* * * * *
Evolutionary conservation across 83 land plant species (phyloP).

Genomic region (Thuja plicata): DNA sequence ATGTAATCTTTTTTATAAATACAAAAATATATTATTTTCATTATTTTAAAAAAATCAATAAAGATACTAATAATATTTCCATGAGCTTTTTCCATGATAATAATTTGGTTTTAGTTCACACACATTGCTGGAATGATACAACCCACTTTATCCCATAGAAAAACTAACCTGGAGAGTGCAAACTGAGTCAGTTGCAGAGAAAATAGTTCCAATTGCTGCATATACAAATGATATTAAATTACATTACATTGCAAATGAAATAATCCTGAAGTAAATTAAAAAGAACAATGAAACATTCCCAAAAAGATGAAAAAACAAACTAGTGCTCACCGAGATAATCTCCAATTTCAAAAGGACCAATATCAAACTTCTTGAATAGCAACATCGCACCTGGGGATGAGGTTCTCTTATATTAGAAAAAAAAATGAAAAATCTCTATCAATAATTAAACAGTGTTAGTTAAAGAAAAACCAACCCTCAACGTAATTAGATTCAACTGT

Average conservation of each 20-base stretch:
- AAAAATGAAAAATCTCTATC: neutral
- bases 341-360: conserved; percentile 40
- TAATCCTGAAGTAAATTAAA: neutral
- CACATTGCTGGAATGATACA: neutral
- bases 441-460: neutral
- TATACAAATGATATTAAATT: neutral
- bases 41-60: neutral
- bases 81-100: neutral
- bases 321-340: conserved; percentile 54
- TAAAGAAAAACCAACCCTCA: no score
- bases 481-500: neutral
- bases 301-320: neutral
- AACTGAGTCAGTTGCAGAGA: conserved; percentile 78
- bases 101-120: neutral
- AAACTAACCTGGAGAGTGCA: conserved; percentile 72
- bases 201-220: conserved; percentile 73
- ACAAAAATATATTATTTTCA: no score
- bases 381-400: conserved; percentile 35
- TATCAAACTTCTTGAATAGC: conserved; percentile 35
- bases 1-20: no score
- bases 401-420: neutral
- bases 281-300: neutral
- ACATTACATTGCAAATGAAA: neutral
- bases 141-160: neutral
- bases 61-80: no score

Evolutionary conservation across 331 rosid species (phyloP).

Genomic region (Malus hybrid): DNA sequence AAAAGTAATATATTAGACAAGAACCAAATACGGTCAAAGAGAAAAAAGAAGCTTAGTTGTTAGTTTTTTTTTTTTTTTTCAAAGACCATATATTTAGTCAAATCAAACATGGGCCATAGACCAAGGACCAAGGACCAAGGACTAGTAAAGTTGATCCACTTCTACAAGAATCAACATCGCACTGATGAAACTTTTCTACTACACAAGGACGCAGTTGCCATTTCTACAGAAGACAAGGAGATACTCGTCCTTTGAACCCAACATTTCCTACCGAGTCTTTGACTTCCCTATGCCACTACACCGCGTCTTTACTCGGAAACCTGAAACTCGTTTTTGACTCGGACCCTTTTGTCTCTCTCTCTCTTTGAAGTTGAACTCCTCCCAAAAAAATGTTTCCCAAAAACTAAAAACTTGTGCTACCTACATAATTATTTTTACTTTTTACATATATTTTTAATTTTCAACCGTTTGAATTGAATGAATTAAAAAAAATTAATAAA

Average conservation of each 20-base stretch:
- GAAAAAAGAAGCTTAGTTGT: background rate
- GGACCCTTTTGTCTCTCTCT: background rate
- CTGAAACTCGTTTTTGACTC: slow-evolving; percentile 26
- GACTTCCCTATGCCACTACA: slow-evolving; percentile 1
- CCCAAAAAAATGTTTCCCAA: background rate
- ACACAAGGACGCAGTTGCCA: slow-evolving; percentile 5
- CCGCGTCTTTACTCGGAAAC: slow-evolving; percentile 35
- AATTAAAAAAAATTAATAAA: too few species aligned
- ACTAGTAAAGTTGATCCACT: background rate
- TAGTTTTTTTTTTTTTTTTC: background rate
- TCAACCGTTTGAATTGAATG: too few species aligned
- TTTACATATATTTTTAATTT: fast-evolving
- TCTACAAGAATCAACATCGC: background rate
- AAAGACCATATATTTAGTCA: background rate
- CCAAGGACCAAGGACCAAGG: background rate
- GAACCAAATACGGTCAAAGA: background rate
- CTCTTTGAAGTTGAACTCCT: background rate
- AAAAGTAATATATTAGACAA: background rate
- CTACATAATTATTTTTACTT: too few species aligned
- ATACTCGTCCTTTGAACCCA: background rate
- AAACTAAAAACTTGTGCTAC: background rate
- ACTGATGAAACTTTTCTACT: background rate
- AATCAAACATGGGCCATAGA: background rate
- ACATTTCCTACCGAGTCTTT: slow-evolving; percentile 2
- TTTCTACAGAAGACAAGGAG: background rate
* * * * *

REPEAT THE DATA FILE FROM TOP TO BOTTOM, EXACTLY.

Evolutionary conservation across 83 land plant species (phyloP).

Genomic region (Thuja plicata): DNA sequence ATGTAATCTTTTTTATAAATACAAAAATATATTATTTTCATTATTTTAAAAAAATCAATAAAGATACTAATAATATTTCCATGAGCTTTTTCCATGATAATAATTTGGTTTTAGTTCACACACATTGCTGGAATGATACAACCCACTTTATCCCATAGAAAAACTAACCTGGAGAGTGCAAACTGAGTCAGTTGCAGAGAAAATAGTTCCAATTGCTGCATATACAAATGATATTAAATTACATTACATTGCAAATGAAATAATCCTGAAGTAAATTAAAAAGAACAATGAAACATTCCCAAAAAGATGAAAAAACAAACTAGTGCTCACCGAGATAATCTCCAATTTCAAAAGGACCAATATCAAACTTCTTGAATAGCAACATCGCACCTGGGGATGAGGTTCTCTTATATTAGAAAAAAAAATGAAAAATCTCTATCAATAATTAAACAGTGTTAGTTAAAGAAAAACCAACCCTCAACGTAATTAGATTCAACTGT

Average conservation of each 20-base stretch:
- AAAAATGAAAAATCTCTATC: neutral
- bases 341-360: conserved; percentile 40
- TAATCCTGAAGTAAATTAAA: neutral
- CACATTGCTGGAATGATACA: neutral
- bases 441-460: neutral
- TATACAAATGATATTAAATT: neutral
- bases 41-60: neutral
- bases 81-100: neutral
- bases 321-340: conserved; percentile 54
- TAAAGAAAAACCAACCCTCA: no score
- bases 481-500: neutral
- bases 301-320: neutral
- AACTGAGTCAGTTGCAGAGA: conserved; percentile 78
- bases 101-120: neutral
- AAACTAACCTGGAGAGTGCA: conserved; percentile 72
- bases 201-220: conserved; percentile 73
- ACAAAAATATATTATTTTCA: no score
- bases 381-400: conserved; percentile 35
- TATCAAACTTCTTGAATAGC: conserved; percentile 35
- bases 1-20: no score
- bases 401-420: neutral
- bases 281-300: neutral
- ACATTACATTGCAAATGAAA: neutral
- bases 141-160: neutral
- bases 61-80: no score

Evolutionary conservation across 331 rosid species (phyloP).

Genomic region (Malus hybrid): DNA sequence AAAAGTAATATATTAGACAAGAACCAAATACGGTCAAAGAGAAAAAAGAAGCTTAGTTGTTAGTTTTTTTTTTTTTTTTCAAAGACCATATATTTAGTCAAATCAAACATGGGCCATAGACCAAGGACCAAGGACCAAGGACTAGTAAAGTTGATCCACTTCTACAAGAATCAACATCGCACTGATGAAACTTTTCTACTACACAAGGACGCAGTTGCCATTTCTACAGAAGACAAGGAGATACTCGTCCTTTGAACCCAACATTTCCTACCGAGTCTTTGACTTCCCTATGCCACTACACCGCGTCTTTACTCGGAAACCTGAAACTCGTTTTTGACTCGGACCCTTTTGTCTCTCTCTCTCTTTGAAGTTGAACTCCTCCCAAAAAAATGTTTCCCAAAAACTAAAAACTTGTGCTACCTACATAATTATTTTTACTTTTTACATATATTTTTAATTTTCAACCGTTTGAATTGAATGAATTAAAAAAAATTAATAAA

Average conservation of each 20-base stretch:
- GAAAAAAGAAGCTTAGTTGT: background rate
- GGACCCTTTTGTCTCTCTCT: background rate
- CTGAAACTCGTTTTTGACTC: slow-evolving; percentile 26
- GACTTCCCTATGCCACTACA: slow-evolving; percentile 1
- CCCAAAAAAATGTTTCCCAA: background rate
- ACACAAGGACGCAGTTGCCA: slow-evolving; percentile 5
- CCGCGTCTTTACTCGGAAAC: slow-evolving; percentile 35
- AATTAAAAAAAATTAATAAA: too few species aligned
- ACTAGTAAAGTTGATCCACT: background rate
- TAGTTTTTTTTTTTTTTTTC: background rate
- TCAACCGTTTGAATTGAATG: too few species aligned
- TTTACATATATTTTTAATTT: fast-evolving
- TCTACAAGAATCAACATCGC: background rate
- AAAGACCATATATTTAGTCA: background rate
- CCAAGGACCAAGGACCAAGG: background rate
- GAACCAAATACGGTCAAAGA: background rate
- CTCTTTGAAGTTGAACTCCT: background rate
- AAAAGTAATATATTAGACAA: background rate
- CTACATAATTATTTTTACTT: too few species aligned
- ATACTCGTCCTTTGAACCCA: background rate
- AAACTAAAAACTTGTGCTAC: background rate
- ACTGATGAAACTTTTCTACT: background rate
- AATCAAACATGGGCCATAGA: background rate
- ACATTTCCTACCGAGTCTTT: slow-evolving; percentile 2
- TTTCTACAGAAGACAAGGAG: background rate